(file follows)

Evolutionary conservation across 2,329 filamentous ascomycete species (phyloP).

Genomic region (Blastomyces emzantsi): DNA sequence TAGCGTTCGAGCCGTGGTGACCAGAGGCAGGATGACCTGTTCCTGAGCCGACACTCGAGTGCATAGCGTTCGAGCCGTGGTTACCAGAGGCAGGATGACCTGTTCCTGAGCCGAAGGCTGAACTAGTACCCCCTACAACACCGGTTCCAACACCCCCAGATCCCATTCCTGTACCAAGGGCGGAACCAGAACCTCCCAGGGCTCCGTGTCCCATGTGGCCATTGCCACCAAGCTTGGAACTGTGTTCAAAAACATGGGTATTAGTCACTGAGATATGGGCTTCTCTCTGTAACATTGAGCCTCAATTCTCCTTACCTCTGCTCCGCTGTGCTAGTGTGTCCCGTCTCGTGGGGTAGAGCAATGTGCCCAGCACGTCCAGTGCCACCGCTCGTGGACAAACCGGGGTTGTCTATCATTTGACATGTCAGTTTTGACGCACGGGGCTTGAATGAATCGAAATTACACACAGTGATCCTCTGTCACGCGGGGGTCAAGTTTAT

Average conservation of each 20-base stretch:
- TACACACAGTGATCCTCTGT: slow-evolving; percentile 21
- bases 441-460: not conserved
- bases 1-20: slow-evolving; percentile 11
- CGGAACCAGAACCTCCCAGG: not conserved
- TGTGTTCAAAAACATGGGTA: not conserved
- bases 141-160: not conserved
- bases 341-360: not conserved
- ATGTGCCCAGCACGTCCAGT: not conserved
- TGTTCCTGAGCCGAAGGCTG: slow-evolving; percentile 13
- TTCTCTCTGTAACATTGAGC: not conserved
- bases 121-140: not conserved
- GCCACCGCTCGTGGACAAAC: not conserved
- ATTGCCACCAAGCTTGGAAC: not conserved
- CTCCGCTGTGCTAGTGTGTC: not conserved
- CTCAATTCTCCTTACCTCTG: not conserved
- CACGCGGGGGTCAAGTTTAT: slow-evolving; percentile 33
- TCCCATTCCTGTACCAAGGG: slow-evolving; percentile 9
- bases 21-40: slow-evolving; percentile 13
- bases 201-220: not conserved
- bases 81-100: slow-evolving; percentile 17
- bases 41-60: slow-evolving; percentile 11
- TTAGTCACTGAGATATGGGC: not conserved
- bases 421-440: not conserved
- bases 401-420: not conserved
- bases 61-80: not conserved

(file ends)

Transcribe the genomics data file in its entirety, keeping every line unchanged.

Evolutionary conservation across 2,329 filamentous ascomycete species (phyloP).

Genomic region (Blastomyces emzantsi): DNA sequence TAGCGTTCGAGCCGTGGTGACCAGAGGCAGGATGACCTGTTCCTGAGCCGACACTCGAGTGCATAGCGTTCGAGCCGTGGTTACCAGAGGCAGGATGACCTGTTCCTGAGCCGAAGGCTGAACTAGTACCCCCTACAACACCGGTTCCAACACCCCCAGATCCCATTCCTGTACCAAGGGCGGAACCAGAACCTCCCAGGGCTCCGTGTCCCATGTGGCCATTGCCACCAAGCTTGGAACTGTGTTCAAAAACATGGGTATTAGTCACTGAGATATGGGCTTCTCTCTGTAACATTGAGCCTCAATTCTCCTTACCTCTGCTCCGCTGTGCTAGTGTGTCCCGTCTCGTGGGGTAGAGCAATGTGCCCAGCACGTCCAGTGCCACCGCTCGTGGACAAACCGGGGTTGTCTATCATTTGACATGTCAGTTTTGACGCACGGGGCTTGAATGAATCGAAATTACACACAGTGATCCTCTGTCACGCGGGGGTCAAGTTTAT

Average conservation of each 20-base stretch:
- TACACACAGTGATCCTCTGT: slow-evolving; percentile 21
- bases 441-460: not conserved
- bases 1-20: slow-evolving; percentile 11
- CGGAACCAGAACCTCCCAGG: not conserved
- TGTGTTCAAAAACATGGGTA: not conserved
- bases 141-160: not conserved
- bases 341-360: not conserved
- ATGTGCCCAGCACGTCCAGT: not conserved
- TGTTCCTGAGCCGAAGGCTG: slow-evolving; percentile 13
- TTCTCTCTGTAACATTGAGC: not conserved
- bases 121-140: not conserved
- GCCACCGCTCGTGGACAAAC: not conserved
- ATTGCCACCAAGCTTGGAAC: not conserved
- CTCCGCTGTGCTAGTGTGTC: not conserved
- CTCAATTCTCCTTACCTCTG: not conserved
- CACGCGGGGGTCAAGTTTAT: slow-evolving; percentile 33
- TCCCATTCCTGTACCAAGGG: slow-evolving; percentile 9
- bases 21-40: slow-evolving; percentile 13
- bases 201-220: not conserved
- bases 81-100: slow-evolving; percentile 17
- bases 41-60: slow-evolving; percentile 11
- TTAGTCACTGAGATATGGGC: not conserved
- bases 421-440: not conserved
- bases 401-420: not conserved
- bases 61-80: not conserved